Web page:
We Need to Have a Pluralistic, Open-Minded Debate About Your Sex Life


By Anne Scombe ’16


America is changing, and so are our moral values and sexual ethics. I appreciate several of the changes that have happened in our culture over the last few decades, but just because college campuses are becoming more liberal does not mean that we can silence the important, necessary debate about other people’s private lives. We need to consider all points of view and have a pluralistic debate about your sex lives.

Back in the day, it was taken for granted that everyone had a say in who you should have sex with. But it is a painful truth that, for several years now, some radical leftists have been spreading the notion that not everyone can weigh in on a person’s sex life. This viewpoint, which opposes our free speech by arguing that our religion should not determine public policy, is insidious and far-reaching, and it has taken over Princeton’s campus.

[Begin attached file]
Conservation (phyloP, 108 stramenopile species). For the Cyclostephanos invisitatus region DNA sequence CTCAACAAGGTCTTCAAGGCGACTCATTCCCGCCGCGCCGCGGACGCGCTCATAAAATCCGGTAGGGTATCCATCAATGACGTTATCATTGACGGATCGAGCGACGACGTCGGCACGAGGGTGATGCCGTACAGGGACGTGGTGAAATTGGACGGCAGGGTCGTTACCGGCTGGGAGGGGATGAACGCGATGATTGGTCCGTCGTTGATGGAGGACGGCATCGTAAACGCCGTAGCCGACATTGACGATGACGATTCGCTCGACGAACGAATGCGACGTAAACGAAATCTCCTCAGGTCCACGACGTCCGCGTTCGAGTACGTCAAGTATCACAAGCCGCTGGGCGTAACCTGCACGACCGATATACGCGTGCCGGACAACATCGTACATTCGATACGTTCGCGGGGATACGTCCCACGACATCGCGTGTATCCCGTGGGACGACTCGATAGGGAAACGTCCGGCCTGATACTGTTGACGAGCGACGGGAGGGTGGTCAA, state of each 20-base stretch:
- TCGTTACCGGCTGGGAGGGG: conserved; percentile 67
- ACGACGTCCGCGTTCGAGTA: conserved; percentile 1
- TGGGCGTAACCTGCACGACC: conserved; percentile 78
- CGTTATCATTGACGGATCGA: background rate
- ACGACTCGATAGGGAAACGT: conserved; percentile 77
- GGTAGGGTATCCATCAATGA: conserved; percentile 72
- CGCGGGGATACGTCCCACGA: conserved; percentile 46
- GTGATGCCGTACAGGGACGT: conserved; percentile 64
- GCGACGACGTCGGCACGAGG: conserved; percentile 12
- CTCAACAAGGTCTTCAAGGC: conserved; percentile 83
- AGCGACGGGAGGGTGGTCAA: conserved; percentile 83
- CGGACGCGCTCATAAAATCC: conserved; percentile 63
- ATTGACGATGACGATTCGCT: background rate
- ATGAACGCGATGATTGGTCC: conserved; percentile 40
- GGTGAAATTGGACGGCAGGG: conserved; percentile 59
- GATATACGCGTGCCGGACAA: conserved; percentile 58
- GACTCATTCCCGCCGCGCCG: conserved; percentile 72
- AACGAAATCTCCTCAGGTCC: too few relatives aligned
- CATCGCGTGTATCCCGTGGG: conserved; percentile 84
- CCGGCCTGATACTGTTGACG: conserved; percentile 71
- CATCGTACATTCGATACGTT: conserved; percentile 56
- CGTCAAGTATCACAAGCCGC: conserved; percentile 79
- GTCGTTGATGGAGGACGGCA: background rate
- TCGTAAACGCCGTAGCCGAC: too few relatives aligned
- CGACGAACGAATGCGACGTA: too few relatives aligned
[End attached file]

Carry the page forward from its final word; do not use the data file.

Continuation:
When LGBT radicals argue that we can’t have a debate about whom they want to have sex with, an important dissenting opinion on campus gets drowned out. When they try to force gay marriage on a country in which only a moderately sizeable majority supports it, they violate some rights we’re pretty sure we have. When they kick us out of the LGBT center for being “bigoted,” they implicitly deny our right to tell them what to do.

Is this the kind of campus environment we want? An environment where people are free to make their own choices regarding their genitalia? A place where homosexual people, and heterosexuals who engage in pre-marital sex, are allowed to be themselves without being subjected to loud calls for them to stop fornicating and read the Bible?

We have to have a debate on this, lest people start rampantly making their own decisions. Unchecked, this plague of not consulting us before having sex threatens to destroy the conservative values that, as far as we can tell, have existed and been embraced by every society ever right up until the Stonewall Riots. We have to consider all viewpoints when it comes to your sex business. If we can’t have a debate on this, the Anscombe Society serves no purpose.


– SBW ’15.

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